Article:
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Saturday, May 31st, 2008
GOVERNMENT CONTRACTS ALERT

CONTRACTOR COMPLIANCE PROGRAM AND INTEGRITY REPORTING – -THE LATEST AND GREATEST

On May 16, 2008, the Civilian Agency Acquisition Council and the Defense Acquisition Regulations Council (the “Councils”) published changes to Federal Acquisition Regulation (“FAR”) Case 2007-006, Contractor Compliance Program and Integrity Reporting, which was initially published on November 14, 2007. We discussed the controversial provisions included in FAR Case 2007-006 in our February 2008 Government Contracts Alert, such as the requirement to notify the agency Office of Inspector General (“OIG”) whenever a contractor has reasonable grounds to believe that there has been a violation of Federal criminal law in connection with the award or performance of a contract or any subcontract thereunder (see the Maynard, Cooper and Gale February 2008 Government Contracts Alert). Comments were due on January 14, 2008. Comments on the new iteration of FAR Case 2007-006, the May 2008 “2nd Proposed Rule”, are due on July 15, 2008. There will be no final rule until comments are received and considered on the May 2008 2nd Proposed Rule.

The Councils received 33 comments on the November 2007 proposal rule. According to the preamble, the comments expressed concerns about the proposed exemption for contracts to be performed entirely outside the United States and the proposed exemption for contracts for the acquisition of commercial items. Additionally, the preamble provides that the Department of Justice (“DOJ”) proposed adding a requirement for contractors to report violations of the civil False Claims Act (“FCA”), and adding knowing failure to timely report such violations as an additional cause for debarment or suspension. DOJ also expressed concerns about the exemption for contracts to be performed entirely outside the United States.

No more exemption for overseas contracts. The May 2008 2nd Proposed Rule removes the exemption for contracts to be performed entirely outside the United States while the preamble explains how the exemption was perpetuated by reliance in drafting on the Defense Federal Acquisition Regulation Supplement (“DFARS”) provisions related to the use of fraud hotline posters. The preamble also notes that contracts to be performed entirely outside the United States were not exempted from all the requirements of the proposed rule. Specifically, the proposed rule:

+applied the proposed debarment/suspension for knowing failure to timely disclose an overpayment on a government contract or violation of Federal criminal law in connection with the award or performance of any government contract or subcontract, to all contracts, whether domestic or overseas.

• applied the policy demanding integrity and honesty to all contractors.

• only exempted contracts to be performed entirely outside the United States from the inclusion of the clause (52.203-XX, Contractor Code of Business Ethics and Conduct).

• had a clause requirement for an internal control system that mandated an internal reporting mechanism by which employees may report suspected instances of improper conduct, and instructions that encourage employees to make such reports on any of the contractor’s contracts or subcontracts, whether domestic or overseas.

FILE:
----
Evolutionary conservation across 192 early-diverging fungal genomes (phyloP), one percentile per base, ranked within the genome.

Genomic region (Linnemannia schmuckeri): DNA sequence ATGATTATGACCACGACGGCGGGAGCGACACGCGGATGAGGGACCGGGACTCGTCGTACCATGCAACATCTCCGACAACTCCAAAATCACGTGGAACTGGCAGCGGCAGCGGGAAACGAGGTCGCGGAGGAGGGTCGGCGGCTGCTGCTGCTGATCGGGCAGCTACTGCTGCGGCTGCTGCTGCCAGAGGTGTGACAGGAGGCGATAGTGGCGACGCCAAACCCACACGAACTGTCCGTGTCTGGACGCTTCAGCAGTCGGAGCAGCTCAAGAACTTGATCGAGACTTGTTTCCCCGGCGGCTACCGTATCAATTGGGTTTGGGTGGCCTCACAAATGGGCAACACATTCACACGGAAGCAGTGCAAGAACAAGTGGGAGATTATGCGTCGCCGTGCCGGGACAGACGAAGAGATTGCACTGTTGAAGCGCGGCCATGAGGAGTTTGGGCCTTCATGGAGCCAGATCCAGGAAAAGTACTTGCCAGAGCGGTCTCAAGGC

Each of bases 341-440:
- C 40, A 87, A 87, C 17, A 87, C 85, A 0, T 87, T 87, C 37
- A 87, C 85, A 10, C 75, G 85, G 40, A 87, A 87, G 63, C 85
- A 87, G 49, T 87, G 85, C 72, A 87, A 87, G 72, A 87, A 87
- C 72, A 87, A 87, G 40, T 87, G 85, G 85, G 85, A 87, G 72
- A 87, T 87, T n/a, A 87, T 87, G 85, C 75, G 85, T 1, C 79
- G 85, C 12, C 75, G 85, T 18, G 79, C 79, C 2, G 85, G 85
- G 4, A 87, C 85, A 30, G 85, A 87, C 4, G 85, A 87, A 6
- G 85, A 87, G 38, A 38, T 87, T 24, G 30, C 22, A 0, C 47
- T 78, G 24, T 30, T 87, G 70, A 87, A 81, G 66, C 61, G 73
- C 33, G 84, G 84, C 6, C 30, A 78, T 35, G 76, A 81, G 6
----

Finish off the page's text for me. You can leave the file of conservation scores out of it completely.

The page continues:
The so-called “overseas contracting loophole” has generated a lot of attention in Congress and resulted in conspiracy theories about the “mystery loophole”. It seems highly unlikely that there was any conspiracy or sinister motivation behind the exemption. Rather, it appears to be an exemption perpetuated, as explained in the preamble to the May 2008 2nd Proposed Rule, by reliance on related and existing regulations. Furthermore, although few seem willing to engage in the discussion in the current climate, there are valid issues that could be raised with respect to the application of United States standards of business ethics and conduct overseas, especially on contracts utilizing a foreign workforce and/or foreign subcontractors. Other laws, like the Foreign Corrupt Practices Act (“FCPA”), recognize such challenges. For example, the FCPA has an exception to the antibribery prohibition for payments to facilitate or expedite performance of “routine governmental action.” Indeed, only two minor comments were submitted with respect to the exemption on the rule that became final in November 2007, indicating little reaction to or concern about the exemption at the time.

Contracts for the acquisition of commercial items to be treated like small businesses. The May 2008 2nd Proposed Rule would include the clause in all contracts and subcontracts for the acquisition of commercial items; however, just like small businesses, a formal business ethics awareness and compliance program and internal control system would not be required for such contracts and subcontracts. As such, the following requirements would apply to contracts and subcontracts for the acquisition of commercial items:

  • The requirement for a written code of business ethics and conduct, with a copy provided to each employee engaged in the performance of the contract.
  • The requirement for exercising due diligence to prevent and detect criminal conduct and to promote an organizational culture that encourages ethical conduct and a commitment to compliance with the law.